anonymous
  • anonymous
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Mathematics
schrodinger
  • schrodinger
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ganeshie8
  • ganeshie8
you have two arcs of radius 10
ganeshie8
  • ganeshie8
each arc is measuring exactly 1/4th of circle (why ?)
ganeshie8
  • ganeshie8
so you can calculate the perimeter of shaded region ?

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anonymous
  • anonymous
so.. if i get the arc measures.. i'll just add both then i can already have the perimeter?
anonymous
  • anonymous
Do you know what is the perimeter of a full circle? If you do you can find the shaded one. As that is twice the quarter of a circle. Thus 2*1/4=1/2 The perimeter is half of the full circle. (with radius=10)
anonymous
  • anonymous
my answer is.. P=900, is it correct?
anonymous
  • anonymous
Seems wrong. \[\pi \] Is missing for sure.
anonymous
  • anonymous
What is the perimeter of a circle with radius=r?
anonymous
  • anonymous
15.71 ?
anonymous
  • anonymous
62.83
anonymous
  • anonymous
Do not try to jump steps. One at a time, otherwise you will make too many mistakes. So we will start with a circle of any radius=r. This circle has perimeter: \[P=2\pi r \] Is this clear?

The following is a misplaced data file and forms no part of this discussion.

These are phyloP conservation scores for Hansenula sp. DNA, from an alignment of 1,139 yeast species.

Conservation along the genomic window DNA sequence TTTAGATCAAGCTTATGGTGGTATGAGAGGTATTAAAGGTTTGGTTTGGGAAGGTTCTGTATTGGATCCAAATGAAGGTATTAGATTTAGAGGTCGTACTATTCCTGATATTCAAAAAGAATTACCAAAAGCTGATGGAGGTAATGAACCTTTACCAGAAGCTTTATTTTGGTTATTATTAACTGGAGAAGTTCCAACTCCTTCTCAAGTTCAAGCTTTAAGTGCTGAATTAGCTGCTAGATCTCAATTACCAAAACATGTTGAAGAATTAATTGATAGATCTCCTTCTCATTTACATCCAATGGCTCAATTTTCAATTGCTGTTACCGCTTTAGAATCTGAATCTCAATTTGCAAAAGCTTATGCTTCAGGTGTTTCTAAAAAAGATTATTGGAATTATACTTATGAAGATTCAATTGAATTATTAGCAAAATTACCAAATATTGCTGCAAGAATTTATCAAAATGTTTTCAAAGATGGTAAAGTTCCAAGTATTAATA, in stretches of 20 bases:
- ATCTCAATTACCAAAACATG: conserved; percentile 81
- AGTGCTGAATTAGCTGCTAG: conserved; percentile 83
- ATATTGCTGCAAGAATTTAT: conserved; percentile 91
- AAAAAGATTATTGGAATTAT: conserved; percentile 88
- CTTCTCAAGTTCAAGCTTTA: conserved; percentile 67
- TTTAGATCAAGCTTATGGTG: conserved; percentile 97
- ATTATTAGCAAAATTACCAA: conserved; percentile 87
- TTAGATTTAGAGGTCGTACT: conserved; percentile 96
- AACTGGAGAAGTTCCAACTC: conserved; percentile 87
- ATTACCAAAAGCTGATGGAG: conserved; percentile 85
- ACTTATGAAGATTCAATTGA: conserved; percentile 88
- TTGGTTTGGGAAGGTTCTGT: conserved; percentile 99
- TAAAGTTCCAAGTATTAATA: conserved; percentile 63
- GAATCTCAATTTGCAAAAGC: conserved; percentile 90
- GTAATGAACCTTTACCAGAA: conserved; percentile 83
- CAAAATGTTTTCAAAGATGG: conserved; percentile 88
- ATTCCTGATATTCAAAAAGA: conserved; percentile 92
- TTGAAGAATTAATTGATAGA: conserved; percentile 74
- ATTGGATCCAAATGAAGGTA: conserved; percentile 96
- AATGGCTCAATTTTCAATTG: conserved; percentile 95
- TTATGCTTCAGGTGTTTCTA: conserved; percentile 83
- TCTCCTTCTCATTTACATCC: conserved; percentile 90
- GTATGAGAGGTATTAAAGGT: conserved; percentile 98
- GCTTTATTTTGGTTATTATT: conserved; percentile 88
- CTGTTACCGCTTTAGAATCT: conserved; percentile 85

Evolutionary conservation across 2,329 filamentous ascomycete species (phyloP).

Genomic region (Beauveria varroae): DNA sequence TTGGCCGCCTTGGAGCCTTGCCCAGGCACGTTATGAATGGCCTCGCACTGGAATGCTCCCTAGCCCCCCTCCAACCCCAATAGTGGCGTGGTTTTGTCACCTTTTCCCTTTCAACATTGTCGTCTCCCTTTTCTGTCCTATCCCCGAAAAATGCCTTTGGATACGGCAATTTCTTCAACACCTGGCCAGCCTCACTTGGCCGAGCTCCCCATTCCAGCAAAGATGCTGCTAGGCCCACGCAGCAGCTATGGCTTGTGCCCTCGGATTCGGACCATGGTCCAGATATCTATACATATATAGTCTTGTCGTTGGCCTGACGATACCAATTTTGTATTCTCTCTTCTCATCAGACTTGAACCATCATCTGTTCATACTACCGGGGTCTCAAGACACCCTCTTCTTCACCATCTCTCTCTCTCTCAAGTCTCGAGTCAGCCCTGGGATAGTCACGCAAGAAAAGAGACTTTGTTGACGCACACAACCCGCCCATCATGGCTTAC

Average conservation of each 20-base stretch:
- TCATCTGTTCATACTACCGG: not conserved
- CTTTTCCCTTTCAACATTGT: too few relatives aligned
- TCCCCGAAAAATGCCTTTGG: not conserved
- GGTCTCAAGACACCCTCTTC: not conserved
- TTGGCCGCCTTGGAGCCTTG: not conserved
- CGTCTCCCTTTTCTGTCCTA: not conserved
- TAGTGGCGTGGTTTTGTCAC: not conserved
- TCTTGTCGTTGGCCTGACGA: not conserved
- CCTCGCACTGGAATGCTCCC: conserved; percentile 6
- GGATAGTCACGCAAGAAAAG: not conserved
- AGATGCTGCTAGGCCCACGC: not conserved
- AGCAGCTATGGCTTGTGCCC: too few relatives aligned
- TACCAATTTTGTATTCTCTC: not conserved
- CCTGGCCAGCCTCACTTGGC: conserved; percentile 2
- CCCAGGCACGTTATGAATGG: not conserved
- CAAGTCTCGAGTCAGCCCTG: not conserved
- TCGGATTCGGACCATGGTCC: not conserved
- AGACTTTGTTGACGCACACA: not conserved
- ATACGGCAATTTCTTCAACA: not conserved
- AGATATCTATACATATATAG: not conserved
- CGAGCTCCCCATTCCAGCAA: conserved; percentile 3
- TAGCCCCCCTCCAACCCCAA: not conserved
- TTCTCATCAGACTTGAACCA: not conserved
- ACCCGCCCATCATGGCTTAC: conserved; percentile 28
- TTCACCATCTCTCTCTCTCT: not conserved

anonymous
  • anonymous
yep, perimeter's 62.83 approximately
anonymous
  • anonymous
If r=10 as in this question. Now next step, first look at one arc of the graph. (half the perimeter asked) What fraction is this arc of the full circle?
anonymous
  • anonymous
1/4 of the circle
anonymous
  • anonymous
Correct, thus one arc has perimeter: \[\frac{ 1 }{ 4 } 2\pi r \]
anonymous
  • anonymous
We need two arcs, so need to multiply the above equation by 2. \[2*\frac{ 1 }{ 4 } 2\pi r =\pi r\]
anonymous
  • anonymous
\[solution: P=10\pi \]
anonymous
  • anonymous
15.71.. so.. 31.42 :)
anonymous
  • anonymous
did i get it right?
anonymous
  • anonymous
Yes but I am 100% confident that your maths teacher will not like the solution written as 31.42, as it is not precise. The solution is \[10 \pi \]
anonymous
  • anonymous
Hahah, yeah maybe. Alright. Got that. Thank you sooo much:)
Kainui
  • Kainui
@Andras Don't be so sure. Often times in courses like this the teacher prefers that you assume pi=3.14, which is probably exactly what his teacher expects since he's already doing it this way.
anonymous
  • anonymous
You might be right but that hurts my soul :(

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